The Fountains Abbey in North Yorkshire is known as one of the most beautiful ruins in Europe and is a UNESCO World Heritage Site. It is not only one of the greatest, but also one of the largest ruins in the country.
The first Fountains Abbey was a tree that lived well into the eighteenth century. In the beginning, the monks ate, slept, and prayed under an elm tree that stood in the middle of the valley. They belonged to the Order of Cistercians, which was the newest religious society in the twelfth century when the Abbey began. Saint Gregory the Great had said that he who would see angels must sleep with his head on a stone (Genesis 28:11-22). The Cistercians believed it.
A Cistercian monastery consisted of specific invariable structures arranged according to a prescribed plan. Notre-Dame de Cîteaux Abbey in Saint-Nicolas-lès-Cîteaux and Clairvaux Abbey in Ville-sous-la-Ferté determined all other abbeys of the Order.
At the center of the Abbey was the cloister, an open square of green, on whose four sides were the domestic quarters and workplaces of monastics. The church was on the north side, the chapter-house in which larger meetings were held, with a book-room on one side and a parlor on the other was on the east. The common bedroom of the monks was on the second floor. The fratery, with the warming-room on one side where the community assembled for the purpose of reading, with a kitchen on the other was located on the south side. On the west was the store-house, and over it, the dormitory of the lay brothers. Outside of the cloister was a monastic hospital and a guest-house in addition to whatever barns and mills were needed for the maintenance of the conventual life.
During the administration of the first two abbots, Richard (1132-1139), who had been the prior at York, and Richard II (1139-1143), who had been the sacrist, these buildings were erected, with wood and stone. The laborers were the monks themselves, assisted by their neighbors, some of whom were hired, while others gave their day’s work as an investment in the securities of heaven. It is interesting to find that the little company of poor monks, rich in faith, laid out the foundations of their church upon the great lines on which it stands today. Further generations built the chapel of the nine altars and raised the grand tower, but the enormous nave with its transepts was completed by the men who began the monastery.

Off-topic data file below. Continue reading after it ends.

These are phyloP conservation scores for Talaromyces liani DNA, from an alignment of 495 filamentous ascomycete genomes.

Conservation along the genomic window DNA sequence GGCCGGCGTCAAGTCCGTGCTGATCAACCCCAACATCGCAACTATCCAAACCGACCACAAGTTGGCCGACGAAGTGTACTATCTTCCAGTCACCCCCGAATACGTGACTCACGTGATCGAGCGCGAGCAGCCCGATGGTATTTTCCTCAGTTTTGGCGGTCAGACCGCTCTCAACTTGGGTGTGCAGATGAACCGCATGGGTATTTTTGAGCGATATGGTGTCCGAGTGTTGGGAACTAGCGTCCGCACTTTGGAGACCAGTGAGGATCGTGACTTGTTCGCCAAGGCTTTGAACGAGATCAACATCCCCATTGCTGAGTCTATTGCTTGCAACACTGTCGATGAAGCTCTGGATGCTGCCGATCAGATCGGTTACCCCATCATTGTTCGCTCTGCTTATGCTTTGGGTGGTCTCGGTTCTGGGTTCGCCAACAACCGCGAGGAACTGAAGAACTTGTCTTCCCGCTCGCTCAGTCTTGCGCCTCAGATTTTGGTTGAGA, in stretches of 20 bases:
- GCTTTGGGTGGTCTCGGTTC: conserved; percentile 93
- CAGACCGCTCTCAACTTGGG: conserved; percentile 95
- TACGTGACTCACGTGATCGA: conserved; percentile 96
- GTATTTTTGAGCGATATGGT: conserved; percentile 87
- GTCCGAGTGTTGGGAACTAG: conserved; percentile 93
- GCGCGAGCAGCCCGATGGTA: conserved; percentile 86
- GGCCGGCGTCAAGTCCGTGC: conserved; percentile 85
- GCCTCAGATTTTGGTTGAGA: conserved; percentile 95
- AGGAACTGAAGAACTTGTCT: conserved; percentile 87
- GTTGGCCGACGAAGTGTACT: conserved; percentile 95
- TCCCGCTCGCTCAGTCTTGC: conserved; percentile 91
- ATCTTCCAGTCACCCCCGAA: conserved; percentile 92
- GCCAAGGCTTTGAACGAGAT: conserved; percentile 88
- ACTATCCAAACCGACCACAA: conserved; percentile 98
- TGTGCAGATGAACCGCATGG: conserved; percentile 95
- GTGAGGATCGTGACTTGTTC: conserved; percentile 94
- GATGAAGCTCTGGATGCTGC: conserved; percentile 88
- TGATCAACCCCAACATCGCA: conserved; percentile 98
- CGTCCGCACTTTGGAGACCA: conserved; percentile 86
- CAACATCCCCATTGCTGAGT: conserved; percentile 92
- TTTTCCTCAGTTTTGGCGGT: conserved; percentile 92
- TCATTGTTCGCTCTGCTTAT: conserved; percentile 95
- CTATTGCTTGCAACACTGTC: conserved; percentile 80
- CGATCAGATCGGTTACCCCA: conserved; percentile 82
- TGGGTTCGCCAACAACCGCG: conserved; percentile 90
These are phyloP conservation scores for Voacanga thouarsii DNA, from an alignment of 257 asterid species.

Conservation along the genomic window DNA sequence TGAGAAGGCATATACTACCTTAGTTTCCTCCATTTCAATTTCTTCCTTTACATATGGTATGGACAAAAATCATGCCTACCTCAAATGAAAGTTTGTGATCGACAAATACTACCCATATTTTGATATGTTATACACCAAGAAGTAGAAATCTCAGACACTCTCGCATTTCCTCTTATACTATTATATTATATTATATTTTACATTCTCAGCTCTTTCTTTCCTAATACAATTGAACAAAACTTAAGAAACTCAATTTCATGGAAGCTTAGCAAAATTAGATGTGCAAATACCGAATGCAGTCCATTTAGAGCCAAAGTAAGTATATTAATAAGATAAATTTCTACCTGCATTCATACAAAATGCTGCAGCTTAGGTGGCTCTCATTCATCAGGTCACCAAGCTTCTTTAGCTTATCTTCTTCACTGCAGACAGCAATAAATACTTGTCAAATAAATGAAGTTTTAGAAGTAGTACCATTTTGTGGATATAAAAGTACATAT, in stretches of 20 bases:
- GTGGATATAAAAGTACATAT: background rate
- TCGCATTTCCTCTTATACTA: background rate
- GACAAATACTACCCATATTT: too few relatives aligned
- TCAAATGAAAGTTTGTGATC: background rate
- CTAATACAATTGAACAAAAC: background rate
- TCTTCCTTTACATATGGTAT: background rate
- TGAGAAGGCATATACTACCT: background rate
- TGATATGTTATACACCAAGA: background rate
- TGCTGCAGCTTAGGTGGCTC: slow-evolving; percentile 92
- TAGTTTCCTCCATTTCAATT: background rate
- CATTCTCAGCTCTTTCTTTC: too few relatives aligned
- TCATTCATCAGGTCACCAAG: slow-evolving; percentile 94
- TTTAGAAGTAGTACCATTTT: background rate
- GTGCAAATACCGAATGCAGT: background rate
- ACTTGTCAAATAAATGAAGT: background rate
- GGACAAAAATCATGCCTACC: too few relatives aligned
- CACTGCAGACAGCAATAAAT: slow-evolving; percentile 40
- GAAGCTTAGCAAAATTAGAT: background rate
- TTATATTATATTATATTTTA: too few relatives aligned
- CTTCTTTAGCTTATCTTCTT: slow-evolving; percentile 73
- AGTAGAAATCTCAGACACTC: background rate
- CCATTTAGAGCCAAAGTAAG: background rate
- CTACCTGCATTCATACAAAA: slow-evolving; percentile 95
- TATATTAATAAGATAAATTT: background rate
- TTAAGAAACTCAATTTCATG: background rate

During the time of John of Kent (1220-1247), the chapel of the nine altars, the monastic hospital, the new choir, the improvement of the existing guest-houses, and the new paving of the church floor in tiles of a geometrical design were finished. This abbot also built the bakehouse and the bridge.
After 100 years, the Fountains Abbey stood finished in all its splendor for over 300 years until its cessation in 1539 under the order of Henry VIII, King of England from 1509 until his death in 1547. The work of a whole century, partly completed in the reigns of Stephen of Blois (1135-1154), Henry Plantagenet (1154-1189), Richard I (1189-1199), John (1199-1216) and Henry III (1216-1272).